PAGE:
McCain’s Service Of Honor Shapes Us All
A great example of serving with honor passed away this past Saturday. Senator John McCain died at the age of 81 after living a very full and active life, always serving his country.
Stephen Colinson of CNN notes Senator John McCain’s passing. He points out that the senator was a naval fighter pilot, prisoner of war, a proverbial giant in the U.S. Senate, and a two-time contender for the presidency of the United States.
McCain’s Sense Of Fairness In Service Was Resolute
John often claimed that he was a lucky man getting to serve the country he loved. McCain wrote in his memoir Faith of My Fathers: A Family Memoir, of this passion stating:
In prison, I fell in love with my country.
That may sound odd but he points out that these United States is not so much a place as it is an ideal. Suffering as he did as a prisoner of war for five and half years brought this sense of freedom home to him. It seemed to cement a sense of fairness in him that guided his thoughts and actions while in the political arena.
Against, probably, the advice of Republican strategists, Senator McCain impressed the public as he defended Obama, his opponent, while seeking the presidency. While making a political speech and taking questions, he pointed out that Obama deserved respect and that he was a good and decent man. (See the video: McCain defends Obama) Few politicians, especially today, can claim this kind of dignity and magnificent appreciation for how to respect others.
McCain Was As Complex As He Was Simple
There are many monikers regarding the senator. John was known as one who laughed easily, enjoyed a quick joke, and listened to others well. He was known as a maverickbecause he didn’t always go where others went. John was a war hero not because of dire imprisonment but because of his support for his fellow comrades. He was a hero to many on both sides of the congressional political aisle because he always served with honor.
John was also known to be humble. He was quick to admit when he was wrong and would apologize to those he felt he had wronged. Pride did not cripple him.
He was determined and steadfast. His friendships were long enduring.
John Was Appreciative
Reflecting on his own life, Senator McCain said:
“It’s been quite a ride. I’ve known great passions, seen amazing wonders, fought in a war, and helped make peace. I’ve lived very well and I’ve been deprived of all comforts. I’ve been as lonely as a person can be and I’ve enjoyed the company of heroes. I’ve suffered the deepest despair and experienced the highest exultation.
“I made a small place for myself in the story of America and the history of my times.”
McCain Urged Others To Follow
Not only did Senator McCain exemplify how a politician should comport him or herself, he admonished his peers to serve better. In a speech of some urgency in July of 2017, he encouraged his fellow senators to set aside partisanship in order to serve better. USA Today published the full text of John McCain’s speech to the Senate in July of 2017. There you’ll read him saying:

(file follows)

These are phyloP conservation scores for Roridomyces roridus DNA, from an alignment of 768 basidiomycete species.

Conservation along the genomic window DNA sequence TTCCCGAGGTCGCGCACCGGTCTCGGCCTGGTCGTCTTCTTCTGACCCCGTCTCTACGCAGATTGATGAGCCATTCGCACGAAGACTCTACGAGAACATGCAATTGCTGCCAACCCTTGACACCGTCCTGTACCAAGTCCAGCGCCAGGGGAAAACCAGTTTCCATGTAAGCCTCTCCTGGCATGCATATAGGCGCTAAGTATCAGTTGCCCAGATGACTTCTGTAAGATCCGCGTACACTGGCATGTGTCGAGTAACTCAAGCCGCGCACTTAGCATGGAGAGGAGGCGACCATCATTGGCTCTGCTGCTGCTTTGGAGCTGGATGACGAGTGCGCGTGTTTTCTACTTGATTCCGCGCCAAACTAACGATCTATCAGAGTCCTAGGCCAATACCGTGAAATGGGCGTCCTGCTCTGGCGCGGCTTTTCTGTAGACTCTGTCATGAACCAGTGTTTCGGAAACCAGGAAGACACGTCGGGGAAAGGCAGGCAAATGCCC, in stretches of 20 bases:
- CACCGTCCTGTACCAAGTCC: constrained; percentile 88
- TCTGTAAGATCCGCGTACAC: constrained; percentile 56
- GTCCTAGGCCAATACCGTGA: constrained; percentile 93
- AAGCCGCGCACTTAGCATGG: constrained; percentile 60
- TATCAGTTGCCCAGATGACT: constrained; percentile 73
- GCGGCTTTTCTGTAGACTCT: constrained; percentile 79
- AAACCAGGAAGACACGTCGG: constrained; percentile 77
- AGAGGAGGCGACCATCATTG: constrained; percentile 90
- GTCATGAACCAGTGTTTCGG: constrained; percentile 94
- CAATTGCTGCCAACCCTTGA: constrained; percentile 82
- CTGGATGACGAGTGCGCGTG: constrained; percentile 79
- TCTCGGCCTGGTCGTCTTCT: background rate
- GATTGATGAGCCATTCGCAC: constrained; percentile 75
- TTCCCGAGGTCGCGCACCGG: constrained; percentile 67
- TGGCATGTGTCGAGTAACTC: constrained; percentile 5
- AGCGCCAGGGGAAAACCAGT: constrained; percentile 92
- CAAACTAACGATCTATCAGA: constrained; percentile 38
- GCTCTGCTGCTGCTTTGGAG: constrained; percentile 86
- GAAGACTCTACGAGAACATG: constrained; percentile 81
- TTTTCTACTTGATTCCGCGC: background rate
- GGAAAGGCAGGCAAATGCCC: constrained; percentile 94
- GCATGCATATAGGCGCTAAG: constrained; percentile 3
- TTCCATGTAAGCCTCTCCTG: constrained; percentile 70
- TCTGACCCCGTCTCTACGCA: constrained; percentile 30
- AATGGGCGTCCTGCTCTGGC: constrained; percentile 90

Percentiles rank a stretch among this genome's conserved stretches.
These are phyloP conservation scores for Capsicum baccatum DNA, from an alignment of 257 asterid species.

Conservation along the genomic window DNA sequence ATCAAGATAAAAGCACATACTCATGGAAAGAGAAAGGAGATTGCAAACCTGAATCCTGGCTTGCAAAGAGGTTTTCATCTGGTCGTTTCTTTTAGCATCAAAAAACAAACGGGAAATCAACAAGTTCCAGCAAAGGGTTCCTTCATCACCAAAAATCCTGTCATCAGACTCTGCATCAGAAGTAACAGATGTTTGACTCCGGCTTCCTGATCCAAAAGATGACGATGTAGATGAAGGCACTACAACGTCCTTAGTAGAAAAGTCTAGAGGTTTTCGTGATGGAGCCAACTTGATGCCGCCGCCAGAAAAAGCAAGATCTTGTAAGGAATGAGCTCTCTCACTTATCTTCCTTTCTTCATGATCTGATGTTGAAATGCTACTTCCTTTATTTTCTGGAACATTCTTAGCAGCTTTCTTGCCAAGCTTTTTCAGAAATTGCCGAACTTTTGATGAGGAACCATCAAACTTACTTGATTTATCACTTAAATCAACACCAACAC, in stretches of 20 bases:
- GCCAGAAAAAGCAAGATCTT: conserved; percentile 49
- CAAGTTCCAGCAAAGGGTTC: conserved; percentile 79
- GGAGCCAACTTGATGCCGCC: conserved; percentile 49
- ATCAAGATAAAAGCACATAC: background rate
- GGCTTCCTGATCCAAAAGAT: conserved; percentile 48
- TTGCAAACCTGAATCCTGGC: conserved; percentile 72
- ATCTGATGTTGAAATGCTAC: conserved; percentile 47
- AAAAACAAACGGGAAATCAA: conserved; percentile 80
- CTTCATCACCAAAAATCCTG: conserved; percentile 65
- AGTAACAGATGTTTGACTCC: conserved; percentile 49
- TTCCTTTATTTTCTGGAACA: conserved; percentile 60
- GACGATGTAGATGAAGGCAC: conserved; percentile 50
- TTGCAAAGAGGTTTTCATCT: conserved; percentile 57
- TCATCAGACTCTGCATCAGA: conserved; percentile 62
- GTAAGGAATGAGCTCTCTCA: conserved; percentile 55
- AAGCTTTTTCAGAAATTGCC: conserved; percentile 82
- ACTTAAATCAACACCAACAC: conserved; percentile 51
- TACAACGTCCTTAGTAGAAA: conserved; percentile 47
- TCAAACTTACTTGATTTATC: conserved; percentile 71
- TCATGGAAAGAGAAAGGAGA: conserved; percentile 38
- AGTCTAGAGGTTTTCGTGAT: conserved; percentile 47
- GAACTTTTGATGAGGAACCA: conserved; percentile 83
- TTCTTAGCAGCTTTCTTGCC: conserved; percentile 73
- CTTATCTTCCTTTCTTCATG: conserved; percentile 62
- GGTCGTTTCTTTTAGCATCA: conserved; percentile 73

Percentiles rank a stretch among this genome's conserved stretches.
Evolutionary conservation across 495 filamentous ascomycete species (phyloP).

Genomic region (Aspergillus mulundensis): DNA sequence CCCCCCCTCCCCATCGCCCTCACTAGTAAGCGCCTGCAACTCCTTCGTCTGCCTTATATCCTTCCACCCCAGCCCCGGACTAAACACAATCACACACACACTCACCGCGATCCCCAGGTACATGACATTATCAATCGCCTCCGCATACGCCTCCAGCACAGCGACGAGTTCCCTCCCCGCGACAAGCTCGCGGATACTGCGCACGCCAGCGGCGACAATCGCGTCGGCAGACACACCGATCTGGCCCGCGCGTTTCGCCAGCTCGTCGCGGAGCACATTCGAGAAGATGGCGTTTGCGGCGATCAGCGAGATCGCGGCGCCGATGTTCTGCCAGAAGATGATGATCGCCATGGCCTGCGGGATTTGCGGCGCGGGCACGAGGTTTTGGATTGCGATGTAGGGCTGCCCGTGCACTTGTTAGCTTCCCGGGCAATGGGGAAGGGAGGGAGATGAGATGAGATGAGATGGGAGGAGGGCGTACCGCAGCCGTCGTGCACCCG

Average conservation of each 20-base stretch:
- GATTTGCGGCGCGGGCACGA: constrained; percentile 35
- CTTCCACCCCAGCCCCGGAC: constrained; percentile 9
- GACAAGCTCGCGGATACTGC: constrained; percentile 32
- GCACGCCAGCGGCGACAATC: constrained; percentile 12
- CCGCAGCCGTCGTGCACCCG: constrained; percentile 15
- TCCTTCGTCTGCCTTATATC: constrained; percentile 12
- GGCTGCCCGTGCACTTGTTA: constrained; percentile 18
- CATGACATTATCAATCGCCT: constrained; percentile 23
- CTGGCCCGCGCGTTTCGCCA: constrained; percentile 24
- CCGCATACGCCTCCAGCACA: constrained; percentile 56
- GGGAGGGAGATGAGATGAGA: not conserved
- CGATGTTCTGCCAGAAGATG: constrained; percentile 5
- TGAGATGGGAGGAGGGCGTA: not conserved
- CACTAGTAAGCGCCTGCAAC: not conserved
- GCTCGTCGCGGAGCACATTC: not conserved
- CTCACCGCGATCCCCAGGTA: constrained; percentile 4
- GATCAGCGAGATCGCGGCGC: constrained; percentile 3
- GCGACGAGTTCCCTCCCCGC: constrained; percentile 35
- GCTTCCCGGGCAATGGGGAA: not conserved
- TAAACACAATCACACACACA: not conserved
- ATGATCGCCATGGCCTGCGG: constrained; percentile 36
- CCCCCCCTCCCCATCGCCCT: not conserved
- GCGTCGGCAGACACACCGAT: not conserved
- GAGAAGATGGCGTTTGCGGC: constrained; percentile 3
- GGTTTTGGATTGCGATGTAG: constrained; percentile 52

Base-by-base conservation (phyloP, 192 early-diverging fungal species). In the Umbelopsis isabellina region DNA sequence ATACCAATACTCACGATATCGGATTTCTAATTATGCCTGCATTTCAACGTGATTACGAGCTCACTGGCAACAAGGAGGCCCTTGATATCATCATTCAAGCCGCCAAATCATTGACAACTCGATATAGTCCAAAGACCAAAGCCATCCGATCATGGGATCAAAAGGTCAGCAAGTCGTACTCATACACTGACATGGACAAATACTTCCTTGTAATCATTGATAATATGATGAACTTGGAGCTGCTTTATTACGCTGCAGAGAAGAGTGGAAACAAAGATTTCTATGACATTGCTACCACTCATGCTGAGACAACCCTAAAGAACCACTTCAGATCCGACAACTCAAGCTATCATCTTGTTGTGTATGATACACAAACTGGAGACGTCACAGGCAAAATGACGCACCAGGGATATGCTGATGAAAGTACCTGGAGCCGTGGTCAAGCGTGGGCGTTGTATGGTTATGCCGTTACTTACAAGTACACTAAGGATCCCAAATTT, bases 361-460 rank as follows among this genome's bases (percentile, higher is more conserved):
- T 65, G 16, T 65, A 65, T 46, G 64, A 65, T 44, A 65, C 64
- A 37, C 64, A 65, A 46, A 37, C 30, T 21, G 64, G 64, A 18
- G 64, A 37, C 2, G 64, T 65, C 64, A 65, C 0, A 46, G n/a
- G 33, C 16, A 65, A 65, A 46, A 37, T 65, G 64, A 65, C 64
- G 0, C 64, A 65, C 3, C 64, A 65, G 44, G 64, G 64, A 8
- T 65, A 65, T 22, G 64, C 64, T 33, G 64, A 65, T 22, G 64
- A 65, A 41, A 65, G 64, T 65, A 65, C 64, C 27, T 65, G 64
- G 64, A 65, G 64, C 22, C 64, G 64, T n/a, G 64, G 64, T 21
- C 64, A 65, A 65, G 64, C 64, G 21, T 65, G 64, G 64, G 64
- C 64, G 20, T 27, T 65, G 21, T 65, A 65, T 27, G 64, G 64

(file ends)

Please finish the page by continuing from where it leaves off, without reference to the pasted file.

“Let’s trust each other. Let’s return to regular order. We’ve been spinning our wheels on too many important issues because we keep trying to find a way to win without help from across the aisle. That’s an approach that’s been employed by both sides, mandating legislation from the top down, without any support from the other side, with all the parliamentary maneuvers that requires.
“We’re getting nothing done.”
Senator McCain’s constituents were not simply Arizona republicans. All Arizona citizens were his constituents. More, all Americans were his constituents. And, as he engaged in any legislation, he always considered it long-term and far reaching consequences.
The spirit of working together and listening to others and the employment of civil discourse were hallmarks of Senator John McCain’s leadership and service. It was a badge of honor he wore well.
Guidance was provided for all of us in Senator McCain’s farewell statement:
We weaken our greatness when we confuse our patriotism with tribal rivalries that have sown resentment and hatred and violence in all the corners of the globe. We weaken it when we hide behind walls, rather than tear them down, when we doubt the power of our ideals, rather than trust them to be the great force for change they have always been.
Let’s do him honor and adhere to such wisdom.
McCain’s Sense Of Inclusiveness Is Needed In Our Elections
As we soon will begin to consider yet another presidential election in 2020, the need to consider the ballots of all voters (all constituents) will once again emerge. Equal Voice Voting is the most viable approach being offered today to make every vote count and every state matter.
The winner-takes-all approach (not a part of the Electoral College) is our common foe. With it in place, the validity of your vote will be dependent upon which state you call home. This travesty is not in keeping with our democracy and representative governance.
Let’s adopt a page of governance from Senator McCain’s book of leadership and be more inclusive as we vote. Let’s recognize that we, all of us, must reach across the aisle and listen to each other. We must encourage that every presidential ballot be counted regardless of political party.
If we can be so inclusive, perhaps we, too, in this small way can realize we’re serving America well. Perhaps we can claim we are voting with honor.